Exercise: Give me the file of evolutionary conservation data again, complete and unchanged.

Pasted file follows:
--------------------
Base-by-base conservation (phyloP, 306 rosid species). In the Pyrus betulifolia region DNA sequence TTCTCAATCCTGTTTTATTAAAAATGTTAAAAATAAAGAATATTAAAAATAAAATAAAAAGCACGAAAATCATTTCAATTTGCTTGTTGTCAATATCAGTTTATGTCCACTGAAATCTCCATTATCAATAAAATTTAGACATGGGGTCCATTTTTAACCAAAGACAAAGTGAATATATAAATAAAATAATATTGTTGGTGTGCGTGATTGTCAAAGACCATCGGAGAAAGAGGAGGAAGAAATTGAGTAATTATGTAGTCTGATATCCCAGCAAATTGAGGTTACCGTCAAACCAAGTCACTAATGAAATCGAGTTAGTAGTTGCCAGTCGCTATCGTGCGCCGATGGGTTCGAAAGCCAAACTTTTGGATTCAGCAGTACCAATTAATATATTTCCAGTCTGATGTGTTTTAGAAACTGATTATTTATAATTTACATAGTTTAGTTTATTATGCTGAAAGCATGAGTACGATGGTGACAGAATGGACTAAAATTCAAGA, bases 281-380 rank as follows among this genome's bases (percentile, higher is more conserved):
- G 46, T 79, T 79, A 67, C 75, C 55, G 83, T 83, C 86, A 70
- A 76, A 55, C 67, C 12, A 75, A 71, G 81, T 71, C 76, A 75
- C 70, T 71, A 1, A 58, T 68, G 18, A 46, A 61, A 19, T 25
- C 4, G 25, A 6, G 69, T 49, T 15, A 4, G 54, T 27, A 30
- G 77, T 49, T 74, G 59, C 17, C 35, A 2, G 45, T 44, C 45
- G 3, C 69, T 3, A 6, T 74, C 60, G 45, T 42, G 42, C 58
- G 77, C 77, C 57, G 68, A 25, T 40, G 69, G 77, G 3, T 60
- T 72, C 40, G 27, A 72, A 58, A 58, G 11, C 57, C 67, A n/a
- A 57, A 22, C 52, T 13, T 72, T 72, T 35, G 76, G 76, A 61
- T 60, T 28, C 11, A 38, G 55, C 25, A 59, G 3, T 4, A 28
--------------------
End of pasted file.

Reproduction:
Base-by-base conservation (phyloP, 306 rosid species). In the Pyrus betulifolia region DNA sequence TTCTCAATCCTGTTTTATTAAAAATGTTAAAAATAAAGAATATTAAAAATAAAATAAAAAGCACGAAAATCATTTCAATTTGCTTGTTGTCAATATCAGTTTATGTCCACTGAAATCTCCATTATCAATAAAATTTAGACATGGGGTCCATTTTTAACCAAAGACAAAGTGAATATATAAATAAAATAATATTGTTGGTGTGCGTGATTGTCAAAGACCATCGGAGAAAGAGGAGGAAGAAATTGAGTAATTATGTAGTCTGATATCCCAGCAAATTGAGGTTACCGTCAAACCAAGTCACTAATGAAATCGAGTTAGTAGTTGCCAGTCGCTATCGTGCGCCGATGGGTTCGAAAGCCAAACTTTTGGATTCAGCAGTACCAATTAATATATTTCCAGTCTGATGTGTTTTAGAAACTGATTATTTATAATTTACATAGTTTAGTTTATTATGCTGAAAGCATGAGTACGATGGTGACAGAATGGACTAAAATTCAAGA, bases 281-380 rank as follows among this genome's bases (percentile, higher is more conserved):
- G 46, T 79, T 79, A 67, C 75, C 55, G 83, T 83, C 86, A 70
- A 76, A 55, C 67, C 12, A 75, A 71, G 81, T 71, C 76, A 75
- C 70, T 71, A 1, A 58, T 68, G 18, A 46, A 61, A 19, T 25
- C 4, G 25, A 6, G 69, T 49, T 15, A 4, G 54, T 27, A 30
- G 77, T 49, T 74, G 59, C 17, C 35, A 2, G 45, T 44, C 45
- G 3, C 69, T 3, A 6, T 74, C 60, G 45, T 42, G 42, C 58
- G 77, C 77, C 57, G 68, A 25, T 40, G 69, G 77, G 3, T 60
- T 72, C 40, G 27, A 72, A 58, A 58, G 11, C 57, C 67, A n/a
- A 57, A 22, C 52, T 13, T 72, T 72, T 35, G 76, G 76, A 61
- T 60, T 28, C 11, A 38, G 55, C 25, A 59, G 3, T 4, A 28